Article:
When using VIM in insert mode, when I try and move around with the arrow keys, it inserts A, B, C and D instead. Not completely sure why, but typing:
seems to fix the problem. You can make this permanent by sticking
in .vimrc in your home directory. Anyone know why?!
This is a quick guide on how to get a file anywhere in your webhost’s file tree to serve its content as if it was part of WordPress – this can be useful if you already have a site that you only want to use WordPress for part of, or if you have WordPress that is installed in a subdirectory separate from the rest of your site, but you want to “export” a bit of it elsewhere.
Use with caution!!
Being a developer, I spend quite a bit of time playing around with programming bits and bobs. A little while ago, I had a relatively old Nokia that supported J2ME (without floating point) so I decided to try and write a simple 3d renderer for it – having no FPU (floating point unit) I had to write an integer math library, and sine/cosine lookup tables against the math library. This was all good stuff, and reminded me some of the maths I learnt at uni, and some good optimization tricks.
Glassfish is a reference implentation of the Java EE 6 application server – it’s fairly easy to download and get running, but I wanted to get it running automatically on system startup on my linux server (which at the moment is running on coLinux – probably post about separately that at some point).
I’m assuming you’ve got the glassfish .zip, and extracted it to
/opt/glassfishv3… and you’re running a debian-based OS (like Debian Lenny, or Ubuntu). These commands assume you’re either running as root, or prepend all of them with sudo…
Hello, I’m Seb.
I’m a developer from England, currently focussed on backend stuff for games.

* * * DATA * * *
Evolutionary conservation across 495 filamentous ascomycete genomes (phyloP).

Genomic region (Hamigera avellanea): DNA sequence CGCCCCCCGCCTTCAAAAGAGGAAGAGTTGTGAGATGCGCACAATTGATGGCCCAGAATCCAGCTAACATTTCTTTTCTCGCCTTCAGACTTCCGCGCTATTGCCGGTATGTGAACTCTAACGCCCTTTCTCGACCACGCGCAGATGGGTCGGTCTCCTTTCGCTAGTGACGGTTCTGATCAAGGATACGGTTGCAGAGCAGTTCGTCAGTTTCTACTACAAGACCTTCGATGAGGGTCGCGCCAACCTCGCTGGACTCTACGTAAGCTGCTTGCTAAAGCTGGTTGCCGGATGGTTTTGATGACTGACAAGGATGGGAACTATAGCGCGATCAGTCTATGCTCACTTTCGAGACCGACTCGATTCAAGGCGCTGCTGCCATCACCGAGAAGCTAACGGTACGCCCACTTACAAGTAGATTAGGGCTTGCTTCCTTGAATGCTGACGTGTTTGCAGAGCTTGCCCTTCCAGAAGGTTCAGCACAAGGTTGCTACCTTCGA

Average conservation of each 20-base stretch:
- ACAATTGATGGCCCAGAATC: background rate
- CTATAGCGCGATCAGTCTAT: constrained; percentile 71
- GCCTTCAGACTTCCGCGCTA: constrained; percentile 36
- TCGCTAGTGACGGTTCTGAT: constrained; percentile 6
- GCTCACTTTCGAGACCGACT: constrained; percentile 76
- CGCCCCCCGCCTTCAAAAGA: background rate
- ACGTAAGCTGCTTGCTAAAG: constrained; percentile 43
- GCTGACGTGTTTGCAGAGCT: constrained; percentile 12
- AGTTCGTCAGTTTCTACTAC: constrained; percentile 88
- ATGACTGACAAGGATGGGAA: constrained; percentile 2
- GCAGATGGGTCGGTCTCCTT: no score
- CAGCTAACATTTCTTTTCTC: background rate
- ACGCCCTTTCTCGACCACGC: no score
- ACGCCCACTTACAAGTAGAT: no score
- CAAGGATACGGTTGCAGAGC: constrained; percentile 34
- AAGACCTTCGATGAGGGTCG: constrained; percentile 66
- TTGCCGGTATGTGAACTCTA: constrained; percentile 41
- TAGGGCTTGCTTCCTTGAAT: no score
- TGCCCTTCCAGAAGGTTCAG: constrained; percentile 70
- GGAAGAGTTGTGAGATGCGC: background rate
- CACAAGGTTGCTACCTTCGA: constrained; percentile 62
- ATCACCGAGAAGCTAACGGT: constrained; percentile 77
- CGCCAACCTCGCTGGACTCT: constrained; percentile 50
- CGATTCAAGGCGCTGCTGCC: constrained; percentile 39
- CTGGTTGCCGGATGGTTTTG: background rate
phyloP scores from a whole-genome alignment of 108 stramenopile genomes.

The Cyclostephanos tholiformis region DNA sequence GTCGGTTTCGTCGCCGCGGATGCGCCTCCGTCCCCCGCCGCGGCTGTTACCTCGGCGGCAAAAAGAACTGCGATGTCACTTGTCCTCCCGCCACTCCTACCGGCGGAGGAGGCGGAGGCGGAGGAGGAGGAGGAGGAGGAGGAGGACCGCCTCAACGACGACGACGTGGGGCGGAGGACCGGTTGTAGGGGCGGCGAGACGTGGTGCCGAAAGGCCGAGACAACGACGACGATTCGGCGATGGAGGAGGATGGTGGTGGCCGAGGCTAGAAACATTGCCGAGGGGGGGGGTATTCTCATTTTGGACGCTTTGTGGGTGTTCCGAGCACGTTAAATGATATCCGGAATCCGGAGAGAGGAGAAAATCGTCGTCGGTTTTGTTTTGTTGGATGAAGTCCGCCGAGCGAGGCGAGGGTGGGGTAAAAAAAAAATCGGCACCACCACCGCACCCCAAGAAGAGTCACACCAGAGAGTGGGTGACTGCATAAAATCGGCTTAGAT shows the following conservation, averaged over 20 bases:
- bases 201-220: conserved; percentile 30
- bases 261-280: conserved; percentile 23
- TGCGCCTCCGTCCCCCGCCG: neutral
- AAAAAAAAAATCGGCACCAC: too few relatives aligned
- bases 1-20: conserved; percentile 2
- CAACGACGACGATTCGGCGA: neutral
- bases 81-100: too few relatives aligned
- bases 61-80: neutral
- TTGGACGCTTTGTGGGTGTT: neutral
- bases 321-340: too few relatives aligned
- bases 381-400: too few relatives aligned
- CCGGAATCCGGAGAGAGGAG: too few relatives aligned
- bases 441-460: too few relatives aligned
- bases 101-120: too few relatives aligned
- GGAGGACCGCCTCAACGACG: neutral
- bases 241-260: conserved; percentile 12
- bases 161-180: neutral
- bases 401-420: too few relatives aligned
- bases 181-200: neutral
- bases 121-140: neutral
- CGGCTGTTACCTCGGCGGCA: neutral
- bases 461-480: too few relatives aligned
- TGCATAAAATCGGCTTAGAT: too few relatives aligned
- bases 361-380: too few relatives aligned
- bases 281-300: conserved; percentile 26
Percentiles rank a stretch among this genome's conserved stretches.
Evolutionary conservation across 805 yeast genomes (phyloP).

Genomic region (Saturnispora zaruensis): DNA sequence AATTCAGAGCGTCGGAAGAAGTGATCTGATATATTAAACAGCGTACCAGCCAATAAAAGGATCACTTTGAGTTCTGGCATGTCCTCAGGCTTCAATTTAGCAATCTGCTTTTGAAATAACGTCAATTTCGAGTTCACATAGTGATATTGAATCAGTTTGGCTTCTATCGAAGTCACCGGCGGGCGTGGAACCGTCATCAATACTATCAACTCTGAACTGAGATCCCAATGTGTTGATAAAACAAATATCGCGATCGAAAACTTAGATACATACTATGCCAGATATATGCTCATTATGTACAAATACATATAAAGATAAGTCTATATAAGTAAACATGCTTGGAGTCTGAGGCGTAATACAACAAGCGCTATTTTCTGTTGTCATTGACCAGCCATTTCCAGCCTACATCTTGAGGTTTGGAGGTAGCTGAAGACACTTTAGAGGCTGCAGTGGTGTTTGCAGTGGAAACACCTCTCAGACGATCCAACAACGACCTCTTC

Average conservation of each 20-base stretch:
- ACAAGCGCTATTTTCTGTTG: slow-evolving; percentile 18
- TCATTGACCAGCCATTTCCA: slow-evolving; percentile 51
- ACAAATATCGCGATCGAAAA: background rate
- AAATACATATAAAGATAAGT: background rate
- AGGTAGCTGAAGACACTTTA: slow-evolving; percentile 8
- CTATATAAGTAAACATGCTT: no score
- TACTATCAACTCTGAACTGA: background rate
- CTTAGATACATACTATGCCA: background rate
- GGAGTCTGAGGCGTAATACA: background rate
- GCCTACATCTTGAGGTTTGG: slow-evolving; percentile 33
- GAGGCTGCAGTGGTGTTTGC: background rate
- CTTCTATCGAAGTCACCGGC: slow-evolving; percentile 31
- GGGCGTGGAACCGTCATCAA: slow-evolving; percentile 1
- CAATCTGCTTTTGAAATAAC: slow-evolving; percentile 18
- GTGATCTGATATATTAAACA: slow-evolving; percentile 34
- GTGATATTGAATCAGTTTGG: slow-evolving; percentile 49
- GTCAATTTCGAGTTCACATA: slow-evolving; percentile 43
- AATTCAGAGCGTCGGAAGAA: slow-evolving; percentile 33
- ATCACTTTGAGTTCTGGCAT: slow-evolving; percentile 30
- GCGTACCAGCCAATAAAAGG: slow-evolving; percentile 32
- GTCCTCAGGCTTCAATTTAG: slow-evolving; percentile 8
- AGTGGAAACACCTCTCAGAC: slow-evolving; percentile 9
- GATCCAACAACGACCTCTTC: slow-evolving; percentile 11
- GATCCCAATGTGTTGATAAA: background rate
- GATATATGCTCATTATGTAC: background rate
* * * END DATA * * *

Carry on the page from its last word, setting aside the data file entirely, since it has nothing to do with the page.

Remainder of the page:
I’ve been working with basically everything to do with web, web services and cloud for the last 15 years on a variety of projects, and I’m currently Technical Director of Live Services for Creative Assembly.
I also do a fair amount of freelance web work, building things like CMS, ERP, eCommerce whatsits and associated paraphernalia.
I live with my wonderful wife and kids in Brighton, and when I’m not technical directing, I’m probably near a piano.
Anyway, feel free to have a read of some of my (relatively infrequent) posts – mostly geeky musings, but you never know…
I like DropBox. I like Android. I just wish there was a way to continously sync my dropbox folders with my phone so they’re always up to date… here’s a way I use to get round this limitation
I read the word “Digitoneurolinguistic” in an XKCD comic, about 3 hours after it appeared on Google Reader:
I’ve coined this dNLP because it looks fancy. I might try and drop it into a conversation somehow…
Anyway, it sounded like an intriguing concept; after a quick Google, I found nothing – I’ve done a bit of freelance work for a Hypnotherapy company / practice / clinic (what do you call it?!) in the past, and have read a lot of their site content about neurolinguistic programming (not the digito- kind though) and started wondering what the digital equivalent might be like.